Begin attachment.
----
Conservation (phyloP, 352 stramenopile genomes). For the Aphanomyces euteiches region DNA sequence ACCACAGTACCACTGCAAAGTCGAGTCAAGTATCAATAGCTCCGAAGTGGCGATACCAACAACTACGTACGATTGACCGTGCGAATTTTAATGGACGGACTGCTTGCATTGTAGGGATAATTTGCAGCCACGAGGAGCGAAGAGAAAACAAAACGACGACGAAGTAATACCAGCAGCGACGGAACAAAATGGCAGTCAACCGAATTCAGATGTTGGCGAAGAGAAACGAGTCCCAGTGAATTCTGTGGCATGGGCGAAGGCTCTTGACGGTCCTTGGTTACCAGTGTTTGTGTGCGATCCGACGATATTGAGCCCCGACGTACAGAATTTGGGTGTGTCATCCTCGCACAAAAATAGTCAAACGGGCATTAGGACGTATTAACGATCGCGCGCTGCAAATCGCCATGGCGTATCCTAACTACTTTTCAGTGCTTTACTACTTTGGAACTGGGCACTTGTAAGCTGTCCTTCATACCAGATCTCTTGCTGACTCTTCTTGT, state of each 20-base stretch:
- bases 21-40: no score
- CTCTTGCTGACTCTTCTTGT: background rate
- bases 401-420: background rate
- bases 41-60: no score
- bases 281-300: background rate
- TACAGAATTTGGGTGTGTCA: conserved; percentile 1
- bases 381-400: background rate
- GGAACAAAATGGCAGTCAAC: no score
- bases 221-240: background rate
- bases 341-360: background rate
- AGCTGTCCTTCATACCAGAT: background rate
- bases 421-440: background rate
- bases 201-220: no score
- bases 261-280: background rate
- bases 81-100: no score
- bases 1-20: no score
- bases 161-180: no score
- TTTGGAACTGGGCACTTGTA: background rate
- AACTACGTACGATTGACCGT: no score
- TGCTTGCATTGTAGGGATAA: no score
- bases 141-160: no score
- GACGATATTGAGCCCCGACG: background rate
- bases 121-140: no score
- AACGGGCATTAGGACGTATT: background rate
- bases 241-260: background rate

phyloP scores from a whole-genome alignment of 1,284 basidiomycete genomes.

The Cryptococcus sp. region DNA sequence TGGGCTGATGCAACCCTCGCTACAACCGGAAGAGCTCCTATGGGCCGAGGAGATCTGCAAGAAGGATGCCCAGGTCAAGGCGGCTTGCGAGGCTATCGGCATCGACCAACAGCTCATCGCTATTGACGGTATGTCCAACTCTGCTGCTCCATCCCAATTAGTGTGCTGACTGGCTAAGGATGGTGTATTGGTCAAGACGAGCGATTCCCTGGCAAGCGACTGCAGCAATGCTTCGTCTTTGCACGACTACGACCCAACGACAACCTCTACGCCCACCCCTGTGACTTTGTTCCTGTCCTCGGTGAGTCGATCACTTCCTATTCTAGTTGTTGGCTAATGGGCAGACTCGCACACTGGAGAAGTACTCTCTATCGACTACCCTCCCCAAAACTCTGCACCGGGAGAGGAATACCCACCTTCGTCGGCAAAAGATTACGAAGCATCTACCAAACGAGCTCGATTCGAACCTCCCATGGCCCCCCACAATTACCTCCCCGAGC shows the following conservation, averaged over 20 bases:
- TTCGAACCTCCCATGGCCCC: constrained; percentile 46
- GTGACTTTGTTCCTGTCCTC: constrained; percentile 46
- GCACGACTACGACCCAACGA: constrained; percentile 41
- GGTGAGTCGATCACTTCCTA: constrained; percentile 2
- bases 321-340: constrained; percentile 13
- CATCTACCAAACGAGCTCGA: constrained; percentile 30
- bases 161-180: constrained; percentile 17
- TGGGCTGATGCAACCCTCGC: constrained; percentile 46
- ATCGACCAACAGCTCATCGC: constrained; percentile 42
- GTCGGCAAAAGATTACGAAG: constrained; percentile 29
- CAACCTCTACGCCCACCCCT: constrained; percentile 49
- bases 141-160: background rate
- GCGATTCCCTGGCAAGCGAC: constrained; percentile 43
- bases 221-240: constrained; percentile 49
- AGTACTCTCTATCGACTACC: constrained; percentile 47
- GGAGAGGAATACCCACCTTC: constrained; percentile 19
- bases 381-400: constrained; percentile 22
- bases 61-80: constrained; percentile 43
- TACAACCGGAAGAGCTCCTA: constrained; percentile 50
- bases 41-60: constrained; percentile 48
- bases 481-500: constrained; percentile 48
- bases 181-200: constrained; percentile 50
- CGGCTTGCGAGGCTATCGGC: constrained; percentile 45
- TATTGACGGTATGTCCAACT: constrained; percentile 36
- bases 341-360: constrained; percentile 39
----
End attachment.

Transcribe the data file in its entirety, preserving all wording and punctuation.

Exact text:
Conservation (phyloP, 352 stramenopile genomes). For the Aphanomyces euteiches region DNA sequence ACCACAGTACCACTGCAAAGTCGAGTCAAGTATCAATAGCTCCGAAGTGGCGATACCAACAACTACGTACGATTGACCGTGCGAATTTTAATGGACGGACTGCTTGCATTGTAGGGATAATTTGCAGCCACGAGGAGCGAAGAGAAAACAAAACGACGACGAAGTAATACCAGCAGCGACGGAACAAAATGGCAGTCAACCGAATTCAGATGTTGGCGAAGAGAAACGAGTCCCAGTGAATTCTGTGGCATGGGCGAAGGCTCTTGACGGTCCTTGGTTACCAGTGTTTGTGTGCGATCCGACGATATTGAGCCCCGACGTACAGAATTTGGGTGTGTCATCCTCGCACAAAAATAGTCAAACGGGCATTAGGACGTATTAACGATCGCGCGCTGCAAATCGCCATGGCGTATCCTAACTACTTTTCAGTGCTTTACTACTTTGGAACTGGGCACTTGTAAGCTGTCCTTCATACCAGATCTCTTGCTGACTCTTCTTGT, state of each 20-base stretch:
- bases 21-40: no score
- CTCTTGCTGACTCTTCTTGT: background rate
- bases 401-420: background rate
- bases 41-60: no score
- bases 281-300: background rate
- TACAGAATTTGGGTGTGTCA: conserved; percentile 1
- bases 381-400: background rate
- GGAACAAAATGGCAGTCAAC: no score
- bases 221-240: background rate
- bases 341-360: background rate
- AGCTGTCCTTCATACCAGAT: background rate
- bases 421-440: background rate
- bases 201-220: no score
- bases 261-280: background rate
- bases 81-100: no score
- bases 1-20: no score
- bases 161-180: no score
- TTTGGAACTGGGCACTTGTA: background rate
- AACTACGTACGATTGACCGT: no score
- TGCTTGCATTGTAGGGATAA: no score
- bases 141-160: no score
- GACGATATTGAGCCCCGACG: background rate
- bases 121-140: no score
- AACGGGCATTAGGACGTATT: background rate
- bases 241-260: background rate

phyloP scores from a whole-genome alignment of 1,284 basidiomycete genomes.

The Cryptococcus sp. region DNA sequence TGGGCTGATGCAACCCTCGCTACAACCGGAAGAGCTCCTATGGGCCGAGGAGATCTGCAAGAAGGATGCCCAGGTCAAGGCGGCTTGCGAGGCTATCGGCATCGACCAACAGCTCATCGCTATTGACGGTATGTCCAACTCTGCTGCTCCATCCCAATTAGTGTGCTGACTGGCTAAGGATGGTGTATTGGTCAAGACGAGCGATTCCCTGGCAAGCGACTGCAGCAATGCTTCGTCTTTGCACGACTACGACCCAACGACAACCTCTACGCCCACCCCTGTGACTTTGTTCCTGTCCTCGGTGAGTCGATCACTTCCTATTCTAGTTGTTGGCTAATGGGCAGACTCGCACACTGGAGAAGTACTCTCTATCGACTACCCTCCCCAAAACTCTGCACCGGGAGAGGAATACCCACCTTCGTCGGCAAAAGATTACGAAGCATCTACCAAACGAGCTCGATTCGAACCTCCCATGGCCCCCCACAATTACCTCCCCGAGC shows the following conservation, averaged over 20 bases:
- TTCGAACCTCCCATGGCCCC: constrained; percentile 46
- GTGACTTTGTTCCTGTCCTC: constrained; percentile 46
- GCACGACTACGACCCAACGA: constrained; percentile 41
- GGTGAGTCGATCACTTCCTA: constrained; percentile 2
- bases 321-340: constrained; percentile 13
- CATCTACCAAACGAGCTCGA: constrained; percentile 30
- bases 161-180: constrained; percentile 17
- TGGGCTGATGCAACCCTCGC: constrained; percentile 46
- ATCGACCAACAGCTCATCGC: constrained; percentile 42
- GTCGGCAAAAGATTACGAAG: constrained; percentile 29
- CAACCTCTACGCCCACCCCT: constrained; percentile 49
- bases 141-160: background rate
- GCGATTCCCTGGCAAGCGAC: constrained; percentile 43
- bases 221-240: constrained; percentile 49
- AGTACTCTCTATCGACTACC: constrained; percentile 47
- GGAGAGGAATACCCACCTTC: constrained; percentile 19
- bases 381-400: constrained; percentile 22
- bases 61-80: constrained; percentile 43
- TACAACCGGAAGAGCTCCTA: constrained; percentile 50
- bases 41-60: constrained; percentile 48
- bases 481-500: constrained; percentile 48
- bases 181-200: constrained; percentile 50
- CGGCTTGCGAGGCTATCGGC: constrained; percentile 45
- TATTGACGGTATGTCCAACT: constrained; percentile 36
- bases 341-360: constrained; percentile 39